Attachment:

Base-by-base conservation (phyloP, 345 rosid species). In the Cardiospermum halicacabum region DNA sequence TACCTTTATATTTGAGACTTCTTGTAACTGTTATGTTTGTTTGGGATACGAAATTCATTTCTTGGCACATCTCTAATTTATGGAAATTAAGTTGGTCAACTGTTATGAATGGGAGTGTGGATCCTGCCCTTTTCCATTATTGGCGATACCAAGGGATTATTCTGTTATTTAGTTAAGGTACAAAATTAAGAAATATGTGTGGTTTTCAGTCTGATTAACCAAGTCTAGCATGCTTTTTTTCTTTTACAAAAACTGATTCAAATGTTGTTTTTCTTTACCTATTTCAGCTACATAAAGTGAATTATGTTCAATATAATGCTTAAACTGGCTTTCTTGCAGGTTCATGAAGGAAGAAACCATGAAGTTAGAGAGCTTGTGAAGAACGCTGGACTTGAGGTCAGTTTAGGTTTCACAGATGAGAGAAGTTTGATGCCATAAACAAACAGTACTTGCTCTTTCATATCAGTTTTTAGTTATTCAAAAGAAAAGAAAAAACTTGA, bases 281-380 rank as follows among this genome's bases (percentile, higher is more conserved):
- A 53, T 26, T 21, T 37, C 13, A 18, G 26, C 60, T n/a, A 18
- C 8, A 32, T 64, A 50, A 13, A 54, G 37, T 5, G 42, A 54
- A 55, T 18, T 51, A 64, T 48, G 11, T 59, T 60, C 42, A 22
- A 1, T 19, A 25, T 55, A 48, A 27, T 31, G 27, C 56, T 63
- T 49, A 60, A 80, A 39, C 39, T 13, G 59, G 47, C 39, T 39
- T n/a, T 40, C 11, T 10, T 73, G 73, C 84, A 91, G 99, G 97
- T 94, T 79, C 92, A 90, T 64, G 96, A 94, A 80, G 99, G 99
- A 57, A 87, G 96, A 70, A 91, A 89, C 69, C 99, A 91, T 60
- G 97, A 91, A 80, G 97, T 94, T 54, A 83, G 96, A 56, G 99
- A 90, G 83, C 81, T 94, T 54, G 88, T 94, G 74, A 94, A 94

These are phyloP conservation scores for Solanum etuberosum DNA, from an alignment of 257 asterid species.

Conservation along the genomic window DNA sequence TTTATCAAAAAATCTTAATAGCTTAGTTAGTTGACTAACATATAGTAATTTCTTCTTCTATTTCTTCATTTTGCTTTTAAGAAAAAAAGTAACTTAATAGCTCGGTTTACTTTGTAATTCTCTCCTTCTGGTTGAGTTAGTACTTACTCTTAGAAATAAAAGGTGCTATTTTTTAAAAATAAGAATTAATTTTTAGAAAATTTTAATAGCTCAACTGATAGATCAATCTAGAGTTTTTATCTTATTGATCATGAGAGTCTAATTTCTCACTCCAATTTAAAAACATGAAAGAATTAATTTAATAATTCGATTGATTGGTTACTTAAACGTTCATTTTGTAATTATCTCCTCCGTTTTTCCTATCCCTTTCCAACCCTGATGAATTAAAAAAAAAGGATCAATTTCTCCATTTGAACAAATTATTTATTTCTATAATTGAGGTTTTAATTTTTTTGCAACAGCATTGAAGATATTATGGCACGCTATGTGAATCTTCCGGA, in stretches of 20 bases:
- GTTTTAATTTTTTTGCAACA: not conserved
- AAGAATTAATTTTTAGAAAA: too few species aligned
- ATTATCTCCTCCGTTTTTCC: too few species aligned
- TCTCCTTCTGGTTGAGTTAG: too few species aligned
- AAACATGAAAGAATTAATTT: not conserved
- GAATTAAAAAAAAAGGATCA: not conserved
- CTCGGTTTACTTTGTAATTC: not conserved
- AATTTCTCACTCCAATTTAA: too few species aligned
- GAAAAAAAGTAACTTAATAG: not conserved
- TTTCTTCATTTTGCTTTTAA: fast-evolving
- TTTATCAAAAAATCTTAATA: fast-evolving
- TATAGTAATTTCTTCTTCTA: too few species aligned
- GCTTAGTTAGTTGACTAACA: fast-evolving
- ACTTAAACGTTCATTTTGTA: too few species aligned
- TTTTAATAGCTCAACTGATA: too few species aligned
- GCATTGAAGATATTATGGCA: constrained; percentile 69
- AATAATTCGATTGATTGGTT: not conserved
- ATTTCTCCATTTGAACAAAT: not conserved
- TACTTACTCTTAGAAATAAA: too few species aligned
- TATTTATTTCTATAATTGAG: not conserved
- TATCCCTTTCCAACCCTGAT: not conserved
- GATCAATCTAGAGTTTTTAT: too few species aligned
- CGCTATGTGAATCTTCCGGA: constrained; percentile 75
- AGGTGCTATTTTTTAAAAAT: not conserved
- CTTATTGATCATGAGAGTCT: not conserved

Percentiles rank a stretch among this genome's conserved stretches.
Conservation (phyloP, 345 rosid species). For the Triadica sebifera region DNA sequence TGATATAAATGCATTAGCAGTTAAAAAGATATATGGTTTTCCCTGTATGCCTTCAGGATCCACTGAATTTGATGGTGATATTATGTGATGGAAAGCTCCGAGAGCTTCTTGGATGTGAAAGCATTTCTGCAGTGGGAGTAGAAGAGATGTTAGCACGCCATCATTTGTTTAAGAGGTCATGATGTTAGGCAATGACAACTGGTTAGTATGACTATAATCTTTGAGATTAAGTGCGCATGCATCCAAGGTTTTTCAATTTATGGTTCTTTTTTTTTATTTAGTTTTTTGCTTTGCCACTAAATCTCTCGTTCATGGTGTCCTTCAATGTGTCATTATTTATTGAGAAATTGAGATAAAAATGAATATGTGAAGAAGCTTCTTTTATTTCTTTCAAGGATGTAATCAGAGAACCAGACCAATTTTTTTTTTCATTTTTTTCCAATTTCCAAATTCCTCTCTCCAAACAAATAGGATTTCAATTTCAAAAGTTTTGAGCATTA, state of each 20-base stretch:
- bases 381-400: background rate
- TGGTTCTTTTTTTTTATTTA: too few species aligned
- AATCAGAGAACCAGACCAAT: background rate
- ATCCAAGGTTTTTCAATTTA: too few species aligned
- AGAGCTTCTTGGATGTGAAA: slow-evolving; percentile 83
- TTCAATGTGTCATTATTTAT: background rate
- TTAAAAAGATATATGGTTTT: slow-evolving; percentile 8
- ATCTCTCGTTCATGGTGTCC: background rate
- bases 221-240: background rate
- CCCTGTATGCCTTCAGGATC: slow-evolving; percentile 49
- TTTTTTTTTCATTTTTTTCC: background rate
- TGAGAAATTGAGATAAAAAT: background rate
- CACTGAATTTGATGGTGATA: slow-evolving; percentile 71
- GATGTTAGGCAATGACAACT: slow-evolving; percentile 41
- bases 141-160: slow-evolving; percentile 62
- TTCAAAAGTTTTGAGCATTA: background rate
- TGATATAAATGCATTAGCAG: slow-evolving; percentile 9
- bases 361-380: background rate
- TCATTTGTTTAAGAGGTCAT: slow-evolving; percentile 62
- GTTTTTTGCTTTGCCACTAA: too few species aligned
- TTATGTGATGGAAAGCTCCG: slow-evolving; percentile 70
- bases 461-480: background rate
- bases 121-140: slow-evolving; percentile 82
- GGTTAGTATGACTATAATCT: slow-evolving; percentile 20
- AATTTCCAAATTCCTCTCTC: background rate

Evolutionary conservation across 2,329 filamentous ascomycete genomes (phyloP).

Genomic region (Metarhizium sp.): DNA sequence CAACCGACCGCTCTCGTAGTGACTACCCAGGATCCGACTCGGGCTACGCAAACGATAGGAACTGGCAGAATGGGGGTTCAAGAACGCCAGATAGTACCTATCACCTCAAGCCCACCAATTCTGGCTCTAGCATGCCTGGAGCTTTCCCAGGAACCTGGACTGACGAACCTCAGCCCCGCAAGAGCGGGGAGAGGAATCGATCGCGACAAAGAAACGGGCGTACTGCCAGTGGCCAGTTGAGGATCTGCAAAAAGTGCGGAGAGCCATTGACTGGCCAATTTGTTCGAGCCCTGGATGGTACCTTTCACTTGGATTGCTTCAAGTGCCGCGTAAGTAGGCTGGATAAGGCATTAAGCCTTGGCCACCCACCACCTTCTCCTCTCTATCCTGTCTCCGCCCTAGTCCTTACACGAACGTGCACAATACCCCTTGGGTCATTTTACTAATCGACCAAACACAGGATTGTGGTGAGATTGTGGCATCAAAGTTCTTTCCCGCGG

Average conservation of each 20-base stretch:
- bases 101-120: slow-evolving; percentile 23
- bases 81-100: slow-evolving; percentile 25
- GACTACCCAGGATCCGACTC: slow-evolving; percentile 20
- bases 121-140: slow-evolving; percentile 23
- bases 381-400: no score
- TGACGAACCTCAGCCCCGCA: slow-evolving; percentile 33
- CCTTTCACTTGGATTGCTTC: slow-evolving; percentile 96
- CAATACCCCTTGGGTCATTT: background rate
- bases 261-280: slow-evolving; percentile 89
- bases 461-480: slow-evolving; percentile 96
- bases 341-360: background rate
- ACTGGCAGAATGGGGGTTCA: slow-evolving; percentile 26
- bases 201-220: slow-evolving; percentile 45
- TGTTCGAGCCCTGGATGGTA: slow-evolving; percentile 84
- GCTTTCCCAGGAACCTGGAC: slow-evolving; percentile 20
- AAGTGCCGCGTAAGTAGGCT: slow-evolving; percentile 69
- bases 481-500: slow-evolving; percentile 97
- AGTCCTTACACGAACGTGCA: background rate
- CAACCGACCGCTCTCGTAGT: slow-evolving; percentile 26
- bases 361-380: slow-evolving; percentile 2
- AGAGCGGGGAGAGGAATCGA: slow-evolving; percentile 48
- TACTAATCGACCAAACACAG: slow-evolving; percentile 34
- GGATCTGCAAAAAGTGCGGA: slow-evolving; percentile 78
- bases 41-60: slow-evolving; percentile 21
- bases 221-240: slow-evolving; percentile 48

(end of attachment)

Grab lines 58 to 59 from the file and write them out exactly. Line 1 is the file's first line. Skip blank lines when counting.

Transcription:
- bases 361-380: background rate
- TCATTTGTTTAAGAGGTCAT: slow-evolving; percentile 62